Kathi and I spent ten days in Newfoundland exploring the Avalon peninsula. One of the big highlights of the trip was a boat trip with Obriens Boat tours out to the Witless Bay bird islands. Below are a few photo highlights from the morning on the boat.

hundreds of GREATER SHEARWATERS were seen

ATLANTIC PUFFIN in flight - one of thousands seen today

RAZORBILL in flight

a pair of NORTHERN FULMARS nesting on the cliff


In late June, Kathi and I spent several mornings trying to view and photograph songbirds at various sites around southern Michigan. She wanted to try using her new Canon hybrid and I wanted to fill in some gaps in my photo collection. Here are some of the best images from those shoots.

Chestnut-sided Warbler male

Hooded Warbler male

Mourning Warbler male


Rose-breasted Grosbeak male

Yellow-throated Vireo male


During our week in the southern Yukon we tallied a total of 158 species. Given that migrant shorebirds were almost non-existent during our visit, we thought this was a great tally. Highlights of birds seen included a male TUFTED DUCK, 2 YELLOW-BILLED LOONS, 3 SMITH'S LONGSPURS, PARASITIC JAEGER, WILLOW and ROCK PTARMIGAN, EVENING GROSBEAK, THREE-TOED WOODPECKERS and multiple BOHEMIAN WAXWINGS. Below is a pic of one of a group of about six BOHEMIAN WAXWINGS hanging around a small lake near Watson lake.

Much our success in finding a good species tally was due to the incredibly generous help of resident Yukon birders Cameron Eckert and Yukka Juttanen and others. They helped us put together a route for a big day that we conducted on May 27th in the southern Yukon. Full details on the day will be published in the Yukon Warbler and in the 2012 ABA Big Day report. A summary appears below.

Our day began around 2 am in downtown Whitehorse and ended at around 10 pm near Watson Lake. We tallied a record breaking 134 species, setting a new all time ABA big day record. The main areas we visited were Rat Lake, Lake LaBarge, both Whitehorse sewage lagoons, Albert Creek and Watson Lake airport. We had great weather and good luck for most of the day, excepting for a lull in the afternoon when a number of stake outs failed to appear.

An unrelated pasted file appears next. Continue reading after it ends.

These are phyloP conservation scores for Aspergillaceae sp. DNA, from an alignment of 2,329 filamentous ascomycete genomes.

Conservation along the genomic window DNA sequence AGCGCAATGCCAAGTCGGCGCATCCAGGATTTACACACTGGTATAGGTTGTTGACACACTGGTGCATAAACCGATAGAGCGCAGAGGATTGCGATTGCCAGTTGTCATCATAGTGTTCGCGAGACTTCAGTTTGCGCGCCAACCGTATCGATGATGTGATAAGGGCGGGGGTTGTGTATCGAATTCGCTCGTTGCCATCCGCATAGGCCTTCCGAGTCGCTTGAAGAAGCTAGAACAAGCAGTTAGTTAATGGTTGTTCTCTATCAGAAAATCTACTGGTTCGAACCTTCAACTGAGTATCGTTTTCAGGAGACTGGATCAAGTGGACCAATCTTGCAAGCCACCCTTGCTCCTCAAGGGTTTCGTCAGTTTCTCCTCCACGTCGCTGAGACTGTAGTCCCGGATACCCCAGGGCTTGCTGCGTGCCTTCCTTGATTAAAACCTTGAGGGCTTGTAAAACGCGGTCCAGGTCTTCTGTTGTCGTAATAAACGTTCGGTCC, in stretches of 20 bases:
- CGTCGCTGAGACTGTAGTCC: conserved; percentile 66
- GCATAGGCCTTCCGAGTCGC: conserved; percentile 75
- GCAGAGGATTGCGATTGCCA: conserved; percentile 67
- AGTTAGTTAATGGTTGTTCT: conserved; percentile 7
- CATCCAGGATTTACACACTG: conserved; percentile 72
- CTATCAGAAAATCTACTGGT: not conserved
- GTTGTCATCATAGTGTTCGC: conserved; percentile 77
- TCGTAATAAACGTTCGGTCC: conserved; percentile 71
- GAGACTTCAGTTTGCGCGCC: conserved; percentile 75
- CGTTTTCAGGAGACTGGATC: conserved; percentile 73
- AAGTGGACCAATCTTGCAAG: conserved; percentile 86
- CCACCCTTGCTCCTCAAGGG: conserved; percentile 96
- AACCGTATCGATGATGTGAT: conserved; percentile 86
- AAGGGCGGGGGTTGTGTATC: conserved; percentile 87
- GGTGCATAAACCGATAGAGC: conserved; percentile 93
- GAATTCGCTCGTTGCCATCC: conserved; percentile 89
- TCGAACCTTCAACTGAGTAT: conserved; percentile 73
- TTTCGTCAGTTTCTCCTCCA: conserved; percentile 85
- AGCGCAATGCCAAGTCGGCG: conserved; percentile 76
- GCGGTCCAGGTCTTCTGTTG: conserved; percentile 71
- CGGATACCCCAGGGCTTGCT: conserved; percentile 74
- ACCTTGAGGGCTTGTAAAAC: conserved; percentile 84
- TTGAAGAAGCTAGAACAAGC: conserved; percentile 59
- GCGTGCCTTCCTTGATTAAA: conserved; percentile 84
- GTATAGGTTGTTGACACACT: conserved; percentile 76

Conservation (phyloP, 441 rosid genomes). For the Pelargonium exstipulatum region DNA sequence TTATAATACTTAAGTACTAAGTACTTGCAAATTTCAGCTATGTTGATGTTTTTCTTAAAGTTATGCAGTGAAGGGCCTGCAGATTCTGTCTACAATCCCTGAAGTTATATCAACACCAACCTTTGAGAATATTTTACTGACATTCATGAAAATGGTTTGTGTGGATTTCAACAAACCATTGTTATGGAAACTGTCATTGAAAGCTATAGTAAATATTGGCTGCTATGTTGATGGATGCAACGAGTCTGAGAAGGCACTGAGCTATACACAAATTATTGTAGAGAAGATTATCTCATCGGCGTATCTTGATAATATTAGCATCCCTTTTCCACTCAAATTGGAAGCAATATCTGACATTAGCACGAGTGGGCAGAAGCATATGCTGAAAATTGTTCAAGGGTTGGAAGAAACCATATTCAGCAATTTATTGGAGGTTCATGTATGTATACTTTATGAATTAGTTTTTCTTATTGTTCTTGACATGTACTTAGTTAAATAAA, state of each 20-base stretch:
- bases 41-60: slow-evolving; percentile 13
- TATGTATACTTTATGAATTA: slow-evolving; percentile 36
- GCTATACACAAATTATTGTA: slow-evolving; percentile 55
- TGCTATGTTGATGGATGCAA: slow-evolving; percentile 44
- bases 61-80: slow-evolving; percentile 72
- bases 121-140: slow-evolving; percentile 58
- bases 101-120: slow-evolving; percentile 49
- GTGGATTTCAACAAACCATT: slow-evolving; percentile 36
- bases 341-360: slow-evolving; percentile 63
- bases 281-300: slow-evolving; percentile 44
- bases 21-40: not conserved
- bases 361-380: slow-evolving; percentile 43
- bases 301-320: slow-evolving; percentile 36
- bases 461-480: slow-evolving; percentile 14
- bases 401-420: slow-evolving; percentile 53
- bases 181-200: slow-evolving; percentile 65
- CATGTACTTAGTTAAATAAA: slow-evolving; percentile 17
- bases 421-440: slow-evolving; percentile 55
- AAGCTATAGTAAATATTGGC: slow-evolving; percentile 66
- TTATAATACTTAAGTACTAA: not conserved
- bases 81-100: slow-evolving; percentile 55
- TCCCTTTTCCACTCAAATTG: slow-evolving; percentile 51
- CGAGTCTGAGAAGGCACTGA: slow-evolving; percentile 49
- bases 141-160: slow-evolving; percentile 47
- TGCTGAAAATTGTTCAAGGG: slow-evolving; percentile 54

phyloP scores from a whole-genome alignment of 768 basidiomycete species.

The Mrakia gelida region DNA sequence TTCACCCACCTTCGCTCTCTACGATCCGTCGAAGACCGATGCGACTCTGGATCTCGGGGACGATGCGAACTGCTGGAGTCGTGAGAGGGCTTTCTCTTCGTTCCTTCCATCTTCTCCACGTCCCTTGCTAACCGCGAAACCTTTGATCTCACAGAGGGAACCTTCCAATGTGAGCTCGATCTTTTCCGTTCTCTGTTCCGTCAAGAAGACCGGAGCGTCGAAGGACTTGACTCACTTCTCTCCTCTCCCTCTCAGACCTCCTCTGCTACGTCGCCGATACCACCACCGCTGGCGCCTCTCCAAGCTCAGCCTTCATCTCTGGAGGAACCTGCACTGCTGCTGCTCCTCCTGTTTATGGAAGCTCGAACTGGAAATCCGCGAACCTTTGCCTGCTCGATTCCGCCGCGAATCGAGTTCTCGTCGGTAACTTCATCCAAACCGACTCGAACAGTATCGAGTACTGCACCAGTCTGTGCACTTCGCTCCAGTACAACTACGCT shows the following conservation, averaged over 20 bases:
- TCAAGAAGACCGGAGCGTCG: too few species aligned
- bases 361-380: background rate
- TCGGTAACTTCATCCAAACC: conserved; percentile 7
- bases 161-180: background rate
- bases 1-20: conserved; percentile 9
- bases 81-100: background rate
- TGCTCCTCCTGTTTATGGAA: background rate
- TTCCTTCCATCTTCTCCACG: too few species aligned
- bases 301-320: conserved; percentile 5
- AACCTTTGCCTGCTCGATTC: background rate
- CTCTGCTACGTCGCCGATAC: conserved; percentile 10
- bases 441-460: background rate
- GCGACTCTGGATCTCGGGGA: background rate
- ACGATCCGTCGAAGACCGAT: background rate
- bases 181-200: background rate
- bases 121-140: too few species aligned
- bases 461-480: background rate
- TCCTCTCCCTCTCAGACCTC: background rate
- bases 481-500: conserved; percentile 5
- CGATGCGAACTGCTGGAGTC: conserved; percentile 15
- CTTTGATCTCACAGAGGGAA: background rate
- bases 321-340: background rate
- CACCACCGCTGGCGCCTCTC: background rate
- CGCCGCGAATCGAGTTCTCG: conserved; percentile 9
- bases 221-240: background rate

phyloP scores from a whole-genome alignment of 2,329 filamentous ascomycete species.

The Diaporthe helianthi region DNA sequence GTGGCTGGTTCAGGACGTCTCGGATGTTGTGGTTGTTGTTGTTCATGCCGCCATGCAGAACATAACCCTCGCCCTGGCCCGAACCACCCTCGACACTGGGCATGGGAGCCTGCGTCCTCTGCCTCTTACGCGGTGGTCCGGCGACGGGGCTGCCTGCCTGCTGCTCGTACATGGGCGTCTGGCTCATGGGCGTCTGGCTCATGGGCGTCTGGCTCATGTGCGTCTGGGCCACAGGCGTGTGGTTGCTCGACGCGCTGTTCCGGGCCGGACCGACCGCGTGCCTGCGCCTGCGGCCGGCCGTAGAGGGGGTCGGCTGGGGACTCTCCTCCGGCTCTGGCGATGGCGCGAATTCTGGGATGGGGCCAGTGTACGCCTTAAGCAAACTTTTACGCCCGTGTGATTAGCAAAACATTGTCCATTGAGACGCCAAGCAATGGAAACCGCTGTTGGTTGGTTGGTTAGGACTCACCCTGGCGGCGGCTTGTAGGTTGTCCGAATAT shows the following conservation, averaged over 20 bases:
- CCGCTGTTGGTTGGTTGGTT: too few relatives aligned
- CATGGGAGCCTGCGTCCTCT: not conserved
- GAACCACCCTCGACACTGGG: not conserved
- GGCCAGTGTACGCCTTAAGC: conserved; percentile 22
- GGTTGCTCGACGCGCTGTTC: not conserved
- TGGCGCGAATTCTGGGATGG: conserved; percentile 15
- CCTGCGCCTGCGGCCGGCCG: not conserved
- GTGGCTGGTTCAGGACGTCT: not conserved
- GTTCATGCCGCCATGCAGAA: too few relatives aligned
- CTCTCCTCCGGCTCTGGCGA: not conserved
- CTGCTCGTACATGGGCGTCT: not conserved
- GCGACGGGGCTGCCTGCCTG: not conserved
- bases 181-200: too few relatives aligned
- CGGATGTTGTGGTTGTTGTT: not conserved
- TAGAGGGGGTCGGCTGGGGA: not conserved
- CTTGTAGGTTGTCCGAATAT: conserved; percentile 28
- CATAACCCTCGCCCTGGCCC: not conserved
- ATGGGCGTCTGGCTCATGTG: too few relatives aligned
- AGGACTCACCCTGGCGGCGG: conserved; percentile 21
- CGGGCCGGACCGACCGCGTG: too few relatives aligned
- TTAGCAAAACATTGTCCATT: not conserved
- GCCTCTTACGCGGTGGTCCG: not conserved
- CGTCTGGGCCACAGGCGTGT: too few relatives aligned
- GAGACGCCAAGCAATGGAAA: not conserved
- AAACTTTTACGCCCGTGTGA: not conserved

Juvenile Gray Jay - we had this species in several areas

 At dawn we were on the road up Mt. McIntyre, hoping to get high enough to see either WILLOW or ROCK PTARMIGAN. Unfortunately just before the tree line the road was impassable due to heavy snow cover. Paul's sharp eyes managed to pick out two different ROCK PTARMIGAN by scoping the rocks along the upper slopes above. Surprisingly we couldn't find WILLOW but below is a photo of one of 38 WILLOW PTARMIGAN we had seen the day before on the BC border near Haines Junction.

One of the best surprises of the big day was a SPRUCE GROUSE that popped up right at the side of the road on the way up Mt. McIntyre. This is a species that is really hard to stake out, and always a wild card on any big day.

 Our day ended on the road north of Watson Lake. Below is a photo taken at 10 pm at night at the end of our big day! We didnt find any new birds here but it was a wonderful way to end our day.


One of the great things about touring the Yukon is the great roadside mammals and birds. In under a week we spotted almost fifty bears! This cinnamon BLACK BEAR was one of several seen grazing along the roadside. 

Black Bear

 Bison and caribou were seen regularly along the Alaska Highway. This individual was part of a family group we watched feeding for about fifteen minutes.

On several occasions we came across small groups of "STONE" SHEEP. This ram had a small harem of about four females. The group was remarkably tame grazing within a few feet of hordes of tourists, cars and RVs. 

The scenery along the Alaska Highway is breathtaking in places. Below is a scenic from the BC part of the route just a few km from the Yuikon border.